The brand itself is no longer limited to one focus – it becomes whatever that particular buyer needs it to be. If I’m feverishly clicking my remote because I’m late for work, the garage door company is all about their 1-hour response time. For the couple leisurely looking to upgrade, the company is all about their stylish garage door gallery.

This every-page-is-a-home-page approach can apply to product pages, service pages, industry-specific pages, and more. It’s just a richer, friendlier and more engaging experience. With today’s page builders, it’s easy to create one template for the various pages.

If you still have longer pieces of text, that’s fine. Keep the top of the page Home-like to make sure everyone’s exposed to the brief core messages you want them to see. Then put lengthier text at the bottom for those hungry to learn more.

Even better: link to multiple sub-topic pages relevant to that market, in essence creating a mini-website for each type of buyer. Plus, now when searchers do a long-tail search for, say, “Cleaning Services for Medical Offices,” a smartly-optimized mini-website is going to have more topic authority, and therefore better Google rankings, than a competitor’s single text-only page.

Current Trend Three: Helpful Info in Blog Posts

The primary purpose of your business website has always been to attract awareness, leads, and sales.

Your readers, it turns out, are focused on their own mission. Most often, it’s to gather information to help them accomplish something, decide something, or make a smart buying choice.

Business blogging offers companies the chance to be the source of that information, clearly displaying the firm’s real-world knowledge and expertise. Plus, their objectively useful instructions or insights positions them as a valued resource willing to help, not just a company trying to sell-sell-sell.

Problem is, if the fricken fracken garage door won’t open and I’ve already been late to work twice this week … don’t expect me to sit and scroll through your blog for any topics that might happen to be of interest.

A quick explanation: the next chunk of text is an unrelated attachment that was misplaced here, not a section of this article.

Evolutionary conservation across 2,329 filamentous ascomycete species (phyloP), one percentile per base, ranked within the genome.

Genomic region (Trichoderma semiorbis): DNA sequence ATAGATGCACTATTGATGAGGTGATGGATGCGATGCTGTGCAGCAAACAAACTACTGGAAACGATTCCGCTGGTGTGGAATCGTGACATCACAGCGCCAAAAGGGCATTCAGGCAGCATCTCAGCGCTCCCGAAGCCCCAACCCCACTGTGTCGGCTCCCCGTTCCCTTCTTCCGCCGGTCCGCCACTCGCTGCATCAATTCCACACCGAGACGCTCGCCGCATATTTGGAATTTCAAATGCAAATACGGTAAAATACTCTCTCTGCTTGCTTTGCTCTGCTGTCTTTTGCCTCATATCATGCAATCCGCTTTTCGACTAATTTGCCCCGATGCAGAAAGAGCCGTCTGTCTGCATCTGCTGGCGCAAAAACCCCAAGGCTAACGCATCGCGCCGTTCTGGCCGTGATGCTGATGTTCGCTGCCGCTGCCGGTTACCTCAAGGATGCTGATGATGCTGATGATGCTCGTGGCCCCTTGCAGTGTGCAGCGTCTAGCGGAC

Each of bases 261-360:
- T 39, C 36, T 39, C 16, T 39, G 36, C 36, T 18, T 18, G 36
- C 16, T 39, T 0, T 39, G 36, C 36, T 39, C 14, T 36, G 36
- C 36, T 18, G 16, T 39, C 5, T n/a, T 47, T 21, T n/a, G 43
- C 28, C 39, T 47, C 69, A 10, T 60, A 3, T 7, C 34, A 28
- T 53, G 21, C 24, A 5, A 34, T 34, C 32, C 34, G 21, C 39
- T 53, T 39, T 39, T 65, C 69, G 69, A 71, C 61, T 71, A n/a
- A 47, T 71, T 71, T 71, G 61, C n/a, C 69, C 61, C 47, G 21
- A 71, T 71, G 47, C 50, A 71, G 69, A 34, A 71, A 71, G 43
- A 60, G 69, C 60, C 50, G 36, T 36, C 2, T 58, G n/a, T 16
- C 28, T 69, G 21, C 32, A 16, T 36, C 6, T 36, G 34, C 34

Prediction Three: Helpful Info on Web Pages

Now imagine this: you’ve come up with a few brief but genuinely useful tips for each of your customer personas (maybe you’ve cannibalized some excerpts from your blog), and sprinkled them around the appropriate pages.

Here, you’re trying to help each audience reach their goal in a way that perhaps relates to your company’s approach, without specifically mentioning your company’s products.

By sharing these bits of wisdom (identified by distinctive and consistent formatting), your authoritative expertise and generous help will come across on the pages that your visitors are already looking at.

For example, the garage door company could create some good will, while saving themselves an unprofitable drive across town, by posing this simple question:

“Have you tried changing the battery on your garage door remote?”


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Tom TortoriciAbout the Author:  Tom Tortorici is an Atlanta copywriter and web content writer who helps companies make a genuine connection with their audience. His classes and conference presentations have focused on how writing, strategy and design can work together to grab attention and interest even among readers with short attention spans. In addition to working directly with businesses, Tom regularly partners with web designers and marketing agencies.

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Tom Tortorici Inc. | | 770-934-7861 | 3101 Rockaway Rd | Atlanta GA 30341